It feels very shambolic, all the way through, like someone behind the scenes was annoyed they were told to set it in England so did as much as possible to sabotage it. While a load of army guys are driving down the street, the car’s eye view is leafy suburban London, but when it cuts to a shot with actors in it, it’s very clearly a completely different location, somewhere in semi-rural Spain probably (the other listed filming location). The cars and police uniforms sort of look a bit British, but not enough to fool a Brit, and there’s the home of one of the government guys, with a pool and a huge outdoor area for barbecues and loungers; a home which just wouldn’t be in Britain because we don’t have enough summer to warrant it. I mean, okay, this could sound a bit like nitpicking, but it’s so poorly done that you can’t help but notice. It’s not like it would’ve cost extra to fix, even.


Everyone keeps talking about a virus that’s spreading, and it needing to be contained, but the slight problem there is, there’s no evidence of a virus spreading anywhere. Aside from the infected rat, which shows up in one scene, now of massive size, and then disappears from the movie, the only “infected” person is Professor Adams, and there’s zero evidence of him being able to pass the infection on to anyone else. So they send the army in to “quarantine” the town, and put Plan Q into place, which involved bombing the entire town and pretending it was an accident. I mean, come on! It’s one guy! Did no-one at any point during the making of this piece of garbage go “you know this plan makes absolutely zero sense, right?”


I’ve not mentioned the cinema scenes yet. Given they don’t mention timescales, it seems like only a few days has passed since the accident in the lab, but in the intervening time the monster has had time to build himself a little nest in the tunnels just below a cinema – but that’s not the best thing. It’s when he attacks a cinema full of people, the lights go out and for a good minute, the entire screen is black. Not even a few shadows! Although it interrupting the movie-within-a-movie was fortunate, because it was the dullest-looking thing I’ve ever seen, just a car pulling away, seen from the back, with some jaunty music playing. No people, no dialogue.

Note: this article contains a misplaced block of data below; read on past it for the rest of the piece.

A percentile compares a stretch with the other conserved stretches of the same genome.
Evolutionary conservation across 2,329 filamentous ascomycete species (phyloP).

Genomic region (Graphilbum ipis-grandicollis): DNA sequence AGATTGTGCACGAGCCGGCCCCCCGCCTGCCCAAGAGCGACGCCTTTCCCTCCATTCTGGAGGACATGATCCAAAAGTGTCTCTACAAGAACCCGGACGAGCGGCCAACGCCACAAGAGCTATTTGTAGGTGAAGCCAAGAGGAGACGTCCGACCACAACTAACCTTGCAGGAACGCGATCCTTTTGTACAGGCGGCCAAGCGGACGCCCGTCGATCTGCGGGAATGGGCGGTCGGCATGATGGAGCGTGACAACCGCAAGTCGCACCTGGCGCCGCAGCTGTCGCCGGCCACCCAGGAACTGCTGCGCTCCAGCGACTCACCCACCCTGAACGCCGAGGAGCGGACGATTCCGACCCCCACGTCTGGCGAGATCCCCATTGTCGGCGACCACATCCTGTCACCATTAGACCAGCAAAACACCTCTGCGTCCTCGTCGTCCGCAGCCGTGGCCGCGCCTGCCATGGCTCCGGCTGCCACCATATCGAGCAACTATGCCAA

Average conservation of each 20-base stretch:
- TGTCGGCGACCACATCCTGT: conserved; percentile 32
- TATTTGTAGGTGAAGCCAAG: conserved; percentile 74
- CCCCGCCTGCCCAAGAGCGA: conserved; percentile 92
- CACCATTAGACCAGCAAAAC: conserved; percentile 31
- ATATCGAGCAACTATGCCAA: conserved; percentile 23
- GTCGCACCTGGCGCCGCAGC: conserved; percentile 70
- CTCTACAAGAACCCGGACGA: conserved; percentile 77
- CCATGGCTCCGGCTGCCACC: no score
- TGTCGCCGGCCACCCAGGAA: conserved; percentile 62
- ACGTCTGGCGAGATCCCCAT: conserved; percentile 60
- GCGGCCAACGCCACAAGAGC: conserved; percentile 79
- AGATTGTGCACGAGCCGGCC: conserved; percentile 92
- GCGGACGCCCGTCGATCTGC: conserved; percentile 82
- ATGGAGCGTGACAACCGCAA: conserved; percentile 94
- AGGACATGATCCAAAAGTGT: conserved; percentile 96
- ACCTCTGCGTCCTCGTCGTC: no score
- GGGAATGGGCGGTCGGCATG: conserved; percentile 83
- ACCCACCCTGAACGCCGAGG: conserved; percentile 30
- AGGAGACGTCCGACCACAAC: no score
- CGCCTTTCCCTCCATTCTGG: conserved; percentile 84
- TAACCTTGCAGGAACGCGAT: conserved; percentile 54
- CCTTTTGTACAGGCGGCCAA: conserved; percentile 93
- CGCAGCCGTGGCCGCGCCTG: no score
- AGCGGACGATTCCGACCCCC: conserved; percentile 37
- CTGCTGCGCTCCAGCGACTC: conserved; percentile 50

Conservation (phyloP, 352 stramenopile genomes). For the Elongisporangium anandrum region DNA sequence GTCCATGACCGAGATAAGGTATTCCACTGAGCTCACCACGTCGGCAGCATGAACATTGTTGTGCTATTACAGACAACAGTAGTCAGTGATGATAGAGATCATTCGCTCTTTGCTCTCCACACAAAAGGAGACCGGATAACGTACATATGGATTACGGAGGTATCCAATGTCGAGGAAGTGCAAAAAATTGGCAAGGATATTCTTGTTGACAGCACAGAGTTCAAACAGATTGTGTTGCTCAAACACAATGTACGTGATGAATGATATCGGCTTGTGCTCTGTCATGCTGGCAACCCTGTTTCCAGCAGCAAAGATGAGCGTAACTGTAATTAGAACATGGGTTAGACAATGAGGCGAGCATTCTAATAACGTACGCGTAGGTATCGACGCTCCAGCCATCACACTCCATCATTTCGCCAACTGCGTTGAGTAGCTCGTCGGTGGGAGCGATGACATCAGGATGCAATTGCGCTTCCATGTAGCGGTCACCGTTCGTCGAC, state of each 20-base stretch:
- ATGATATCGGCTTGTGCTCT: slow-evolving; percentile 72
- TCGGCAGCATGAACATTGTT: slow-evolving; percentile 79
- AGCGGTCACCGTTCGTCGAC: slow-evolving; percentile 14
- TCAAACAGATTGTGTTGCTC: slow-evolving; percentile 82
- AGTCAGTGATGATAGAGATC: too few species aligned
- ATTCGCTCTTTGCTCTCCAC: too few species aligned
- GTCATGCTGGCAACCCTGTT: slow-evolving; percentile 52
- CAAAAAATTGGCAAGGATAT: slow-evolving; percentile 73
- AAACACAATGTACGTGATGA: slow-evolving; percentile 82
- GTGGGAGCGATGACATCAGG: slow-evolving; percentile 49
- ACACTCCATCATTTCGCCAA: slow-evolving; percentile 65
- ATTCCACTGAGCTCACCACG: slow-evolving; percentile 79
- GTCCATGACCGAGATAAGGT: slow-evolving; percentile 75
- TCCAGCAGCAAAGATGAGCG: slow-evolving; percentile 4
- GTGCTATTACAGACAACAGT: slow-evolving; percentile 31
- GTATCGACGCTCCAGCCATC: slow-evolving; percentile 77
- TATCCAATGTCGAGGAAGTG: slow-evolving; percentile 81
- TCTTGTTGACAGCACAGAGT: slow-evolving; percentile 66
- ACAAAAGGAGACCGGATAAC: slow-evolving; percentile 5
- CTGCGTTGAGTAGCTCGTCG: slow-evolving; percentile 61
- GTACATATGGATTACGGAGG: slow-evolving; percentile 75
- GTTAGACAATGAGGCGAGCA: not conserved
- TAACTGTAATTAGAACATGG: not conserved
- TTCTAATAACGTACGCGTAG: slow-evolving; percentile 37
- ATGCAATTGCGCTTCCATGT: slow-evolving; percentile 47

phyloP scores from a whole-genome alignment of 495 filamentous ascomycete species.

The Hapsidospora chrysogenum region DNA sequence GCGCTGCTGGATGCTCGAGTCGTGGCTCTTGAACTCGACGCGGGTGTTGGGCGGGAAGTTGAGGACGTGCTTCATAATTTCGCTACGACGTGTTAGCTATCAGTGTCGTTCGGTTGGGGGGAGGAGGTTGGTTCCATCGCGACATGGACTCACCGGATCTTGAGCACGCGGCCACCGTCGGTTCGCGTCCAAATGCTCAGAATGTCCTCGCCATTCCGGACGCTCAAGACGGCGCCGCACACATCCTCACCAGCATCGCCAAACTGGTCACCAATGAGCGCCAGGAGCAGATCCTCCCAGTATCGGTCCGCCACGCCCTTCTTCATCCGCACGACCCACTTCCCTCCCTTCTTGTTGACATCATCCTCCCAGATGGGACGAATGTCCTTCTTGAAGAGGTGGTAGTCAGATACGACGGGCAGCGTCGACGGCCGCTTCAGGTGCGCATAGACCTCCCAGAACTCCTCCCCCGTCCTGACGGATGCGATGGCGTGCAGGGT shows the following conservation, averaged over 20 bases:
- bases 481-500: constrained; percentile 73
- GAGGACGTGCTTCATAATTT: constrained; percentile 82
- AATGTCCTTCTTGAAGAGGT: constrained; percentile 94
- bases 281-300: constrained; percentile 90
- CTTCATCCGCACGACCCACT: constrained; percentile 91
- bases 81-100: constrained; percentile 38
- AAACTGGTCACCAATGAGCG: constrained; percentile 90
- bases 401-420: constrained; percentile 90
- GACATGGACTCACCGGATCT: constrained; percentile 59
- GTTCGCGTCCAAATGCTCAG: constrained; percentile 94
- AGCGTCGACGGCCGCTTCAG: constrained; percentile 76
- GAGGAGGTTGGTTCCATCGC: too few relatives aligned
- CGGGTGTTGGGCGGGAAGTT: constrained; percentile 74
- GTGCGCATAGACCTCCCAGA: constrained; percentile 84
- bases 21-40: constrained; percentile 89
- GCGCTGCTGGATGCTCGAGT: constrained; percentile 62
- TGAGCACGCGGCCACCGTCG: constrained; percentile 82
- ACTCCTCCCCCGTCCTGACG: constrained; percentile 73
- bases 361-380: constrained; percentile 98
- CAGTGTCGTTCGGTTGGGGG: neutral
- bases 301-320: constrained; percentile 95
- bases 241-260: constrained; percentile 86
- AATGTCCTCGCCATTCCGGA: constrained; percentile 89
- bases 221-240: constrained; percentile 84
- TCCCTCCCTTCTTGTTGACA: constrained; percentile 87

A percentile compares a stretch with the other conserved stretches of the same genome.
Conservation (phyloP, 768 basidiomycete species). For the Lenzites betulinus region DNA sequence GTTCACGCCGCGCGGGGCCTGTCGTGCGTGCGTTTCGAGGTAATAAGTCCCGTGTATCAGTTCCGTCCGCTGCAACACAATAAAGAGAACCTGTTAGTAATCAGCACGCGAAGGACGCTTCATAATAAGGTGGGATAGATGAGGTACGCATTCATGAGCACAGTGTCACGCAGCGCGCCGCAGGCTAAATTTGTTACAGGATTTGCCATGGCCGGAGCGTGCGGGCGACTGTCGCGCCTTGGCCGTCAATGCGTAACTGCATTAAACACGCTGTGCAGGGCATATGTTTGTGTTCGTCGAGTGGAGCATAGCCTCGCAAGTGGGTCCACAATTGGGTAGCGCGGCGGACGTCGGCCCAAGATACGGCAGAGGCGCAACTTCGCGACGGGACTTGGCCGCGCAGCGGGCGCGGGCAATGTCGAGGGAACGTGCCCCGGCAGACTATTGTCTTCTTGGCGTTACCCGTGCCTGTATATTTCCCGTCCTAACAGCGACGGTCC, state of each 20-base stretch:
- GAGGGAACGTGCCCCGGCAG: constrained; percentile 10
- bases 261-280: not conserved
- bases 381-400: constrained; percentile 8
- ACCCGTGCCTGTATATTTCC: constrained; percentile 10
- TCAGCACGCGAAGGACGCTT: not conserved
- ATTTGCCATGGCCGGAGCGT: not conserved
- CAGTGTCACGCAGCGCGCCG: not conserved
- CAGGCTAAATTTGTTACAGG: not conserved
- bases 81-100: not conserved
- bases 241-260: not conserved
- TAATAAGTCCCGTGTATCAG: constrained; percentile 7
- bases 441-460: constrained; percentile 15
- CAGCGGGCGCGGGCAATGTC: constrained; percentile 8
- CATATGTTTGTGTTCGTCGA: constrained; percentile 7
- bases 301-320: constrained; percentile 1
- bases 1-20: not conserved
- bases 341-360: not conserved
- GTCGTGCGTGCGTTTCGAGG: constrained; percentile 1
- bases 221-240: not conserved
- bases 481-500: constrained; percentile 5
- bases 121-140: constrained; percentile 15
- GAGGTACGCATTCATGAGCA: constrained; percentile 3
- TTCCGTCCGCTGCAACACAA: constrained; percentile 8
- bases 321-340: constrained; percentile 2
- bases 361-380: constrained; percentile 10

There’s a moment, about an hour in, where I sort of liked it. The escalating panic, the sense that no-one knew what was going on, but then it got stupid again really quickly. Was it the group of people who tried to charge a heavily armed army cordon? Or the way the Government guy didn’t think to evacuate his family before the cordon fell, even though he knew it was coming? Is it wondering what plans A-P were?


It commits the worst crime a movie can, which is to be boring. The acting’s bad, but that’s to be expected in the Italian-made 70s / 80s end of things. I almost admire the chutzpah of whoever called this “Zombi 4”, if indeed it was ever called that, but I wish they’d imparted some of that chutzpah to the writer or director. Director Tonino Ricci is called “maybe the worst genre director in Italy” by several other reviewers, and I won’t correct them. Even though it’s free, avoid – unless you’re on some pointless mission to review every movie in an ill-defined “series”.


Rating: thumbs down


PS – the bit right at the end of the credits was funny, though.